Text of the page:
Now, a few additional comments. First, as I was working on the code for this, I found a small bug in my code to get the key object name from part 2. The code attached with this post will contain a fix, and I will post a comment to the previous article with details.

Another strange behavior I noted while testing this is that when a key is renamed multiple times, the rename key callback often gets the ORIGINAL key name when it calls CmCallbackGetKeyObjectID. For example, in regedit you create a new key “New Key #1″ and rename it to “TestKey”. Then you rename it again to “TestKey2″. The rename key callback will still get something like “\REGISTRY\MACHINE\SOFTWARE\New Key #1″ for the object, and the NewName would contain TestKey2. So it appears that you may not be able to entirely rely on CmCallbackGetKeyObjectID to return the current name of the object. It may be cached for the handle/object, or it may be cached for a longer lifetime, I couldn’t tell for sure from my limited testing.

RegFlt Source Part 3

In Part 1 we created a basic registry filter driver. For a sample, the code that we created was fine, but for production code, there are some parts of it that could become a little unwieldy. In this article we will do a little cleanup on the code, and then start looking at simple filtering of the open key operation.

Referring back to Part 1, the RfRegistryCallback function, which actually receives all the callbacks from the CM, has a nice little switch statement with three cases. In practice, there may be a good ten to twenty cases that you need to handle in order to implement a functional product. This switch statement gets a little difficult to maintain, and then you break things out into separate functions for each operation callback type. A good way to do this is just to convert our switch statement into some code that uses an array of function pointers, and calls the right operation callback depending on the operation class provided. So after these changes the RfRegistryCallback looks as follows:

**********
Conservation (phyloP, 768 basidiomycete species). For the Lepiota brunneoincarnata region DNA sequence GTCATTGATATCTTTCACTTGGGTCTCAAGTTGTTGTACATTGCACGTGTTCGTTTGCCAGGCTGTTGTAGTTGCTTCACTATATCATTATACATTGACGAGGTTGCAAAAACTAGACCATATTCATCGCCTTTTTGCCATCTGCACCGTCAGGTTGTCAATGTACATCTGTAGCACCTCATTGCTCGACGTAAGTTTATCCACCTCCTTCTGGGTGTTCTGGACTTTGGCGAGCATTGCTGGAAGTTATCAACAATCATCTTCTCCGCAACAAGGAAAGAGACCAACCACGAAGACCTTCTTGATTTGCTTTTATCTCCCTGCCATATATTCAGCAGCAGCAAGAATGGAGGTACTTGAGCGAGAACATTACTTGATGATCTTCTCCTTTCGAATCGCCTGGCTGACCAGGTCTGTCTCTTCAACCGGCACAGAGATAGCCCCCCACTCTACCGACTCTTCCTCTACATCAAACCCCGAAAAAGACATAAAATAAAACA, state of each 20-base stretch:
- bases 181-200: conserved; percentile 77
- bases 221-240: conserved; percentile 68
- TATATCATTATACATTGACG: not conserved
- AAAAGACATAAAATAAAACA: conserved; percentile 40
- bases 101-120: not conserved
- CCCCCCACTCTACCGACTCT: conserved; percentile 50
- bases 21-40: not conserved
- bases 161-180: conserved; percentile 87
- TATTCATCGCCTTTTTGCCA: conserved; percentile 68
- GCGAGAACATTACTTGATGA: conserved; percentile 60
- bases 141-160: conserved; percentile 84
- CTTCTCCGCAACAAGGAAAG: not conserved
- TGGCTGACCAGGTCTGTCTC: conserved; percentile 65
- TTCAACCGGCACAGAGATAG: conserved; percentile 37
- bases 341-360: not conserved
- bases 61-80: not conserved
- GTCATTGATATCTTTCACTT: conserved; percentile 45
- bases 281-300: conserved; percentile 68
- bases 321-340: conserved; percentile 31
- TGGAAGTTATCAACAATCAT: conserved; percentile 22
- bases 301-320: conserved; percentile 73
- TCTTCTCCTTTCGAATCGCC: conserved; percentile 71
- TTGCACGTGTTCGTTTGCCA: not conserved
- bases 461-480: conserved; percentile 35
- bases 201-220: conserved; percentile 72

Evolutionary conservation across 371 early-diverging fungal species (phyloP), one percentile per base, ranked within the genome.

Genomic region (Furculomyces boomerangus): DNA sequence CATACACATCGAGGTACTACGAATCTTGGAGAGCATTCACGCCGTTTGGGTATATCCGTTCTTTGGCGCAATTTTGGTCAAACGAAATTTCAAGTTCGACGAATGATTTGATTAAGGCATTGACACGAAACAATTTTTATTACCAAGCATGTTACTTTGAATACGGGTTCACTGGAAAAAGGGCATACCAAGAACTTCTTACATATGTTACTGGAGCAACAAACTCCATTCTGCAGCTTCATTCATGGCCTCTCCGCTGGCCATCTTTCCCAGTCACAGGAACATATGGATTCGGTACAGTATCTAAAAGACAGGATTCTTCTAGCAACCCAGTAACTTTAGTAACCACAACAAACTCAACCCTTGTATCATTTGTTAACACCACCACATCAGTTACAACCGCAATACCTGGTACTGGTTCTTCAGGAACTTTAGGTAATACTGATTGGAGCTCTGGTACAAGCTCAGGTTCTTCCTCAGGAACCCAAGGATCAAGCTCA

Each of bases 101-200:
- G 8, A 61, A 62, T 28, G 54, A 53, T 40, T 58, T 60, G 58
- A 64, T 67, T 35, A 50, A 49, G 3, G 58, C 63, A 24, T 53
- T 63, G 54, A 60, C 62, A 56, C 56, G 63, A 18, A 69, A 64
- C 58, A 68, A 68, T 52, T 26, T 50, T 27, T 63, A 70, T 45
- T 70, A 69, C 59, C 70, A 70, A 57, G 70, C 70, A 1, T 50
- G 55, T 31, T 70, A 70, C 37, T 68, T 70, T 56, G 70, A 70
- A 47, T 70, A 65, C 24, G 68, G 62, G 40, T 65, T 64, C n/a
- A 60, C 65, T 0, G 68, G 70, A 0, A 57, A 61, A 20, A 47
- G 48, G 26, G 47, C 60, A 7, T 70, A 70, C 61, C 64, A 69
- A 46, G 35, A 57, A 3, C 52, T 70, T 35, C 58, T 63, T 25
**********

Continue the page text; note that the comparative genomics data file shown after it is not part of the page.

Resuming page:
NTSTATUS RfRegistryCallback( __in PVOID CallbackContext, __in PVOID Argument1, __in PVOID Argument2 )
{
    REG_NOTIFY_CLASS Operation = (REG_NOTIFY_CLASS) (ULONG_PTR) Argument1;

    //	If we have no operation callback routine for this operation then just return to Cm
    if ( !g_RegistryCallbackTable[ Operation ] )
    {
        return STATUS_SUCCESS;
    }

    //	Call our operation callback routine
    return g_RegistryCallbackTable[ Operation ]( CallbackContext, Argument1, Argument2 );
}

We also have a global array of function pointers for operation callback routines, and we initialize that during DriverEntry (prior to registering our callback):

PEX_CALLBACK_FUNCTION g_RegistryCallbackTable[ MaxRegNtNotifyClass ] = { 0 };

extern "C"
NTSTATUS DriverEntry( __in PDRIVER_OBJECT pDriverObject, __in PUNICODE_STRING pRegistryPath )
{
    //	... Set up unload routine, etc.

    //	Set up our registry callback table
    g_RegistryCallbackTable[ RegNtPreCreateKeyEx ] = (PEX_CALLBACK_FUNCTION) RfPreCreateKeyEx;
    g_RegistryCallbackTable[ RegNtPreOpenKeyEx ] = (PEX_CALLBACK_FUNCTION) RfPreOpenKeyEx;
    g_RegistryCallbackTable[ RegNtKeyHandleClose ] = (PEX_CALLBACK_FUNCTION) RfKeyHandleClose;

    //	... Register callback with CM
}

And then we have a few operation callback routines that all look similar, mainly differing in the type of the CallbackData parameter:

NTSTATUS RfPreCreateKeyEx( __in PVOID CallbackContext, __in PVOID Argument1, __in PREG_CREATE_KEY_INFORMATION CallbackData );

Now that we have a callback routine that is a bit cleaner and easier to maintain, let’s dive into filtering the open key operation. One of the most common things to need to do while filtering an open or create key operation is to examine the name of the object being opened. Maybe you have a list of keys you want to filter (or a list NOT to filter), or some other similar requirement. If we look at the CallbackData structure, which is of type REG_OPEN_KEY_INFORMATION, there is a CompleteName field. This field is not very well named, because it may or may not actually be the “complete” name. If the name begins with a backslash then it has the complete name, otherwise it is a name relative to the RootObject field, and we have to figure it out for ourselves. (Note that there is an API call CmCallbackGetKeyObjectID that purports to get the name of a key object. This API will not work in pre-Open/Create calls, because it is designed to work on an object, and cannot build us the complete name from an object and relative name. We will use this API to get the string name of the RootObject.)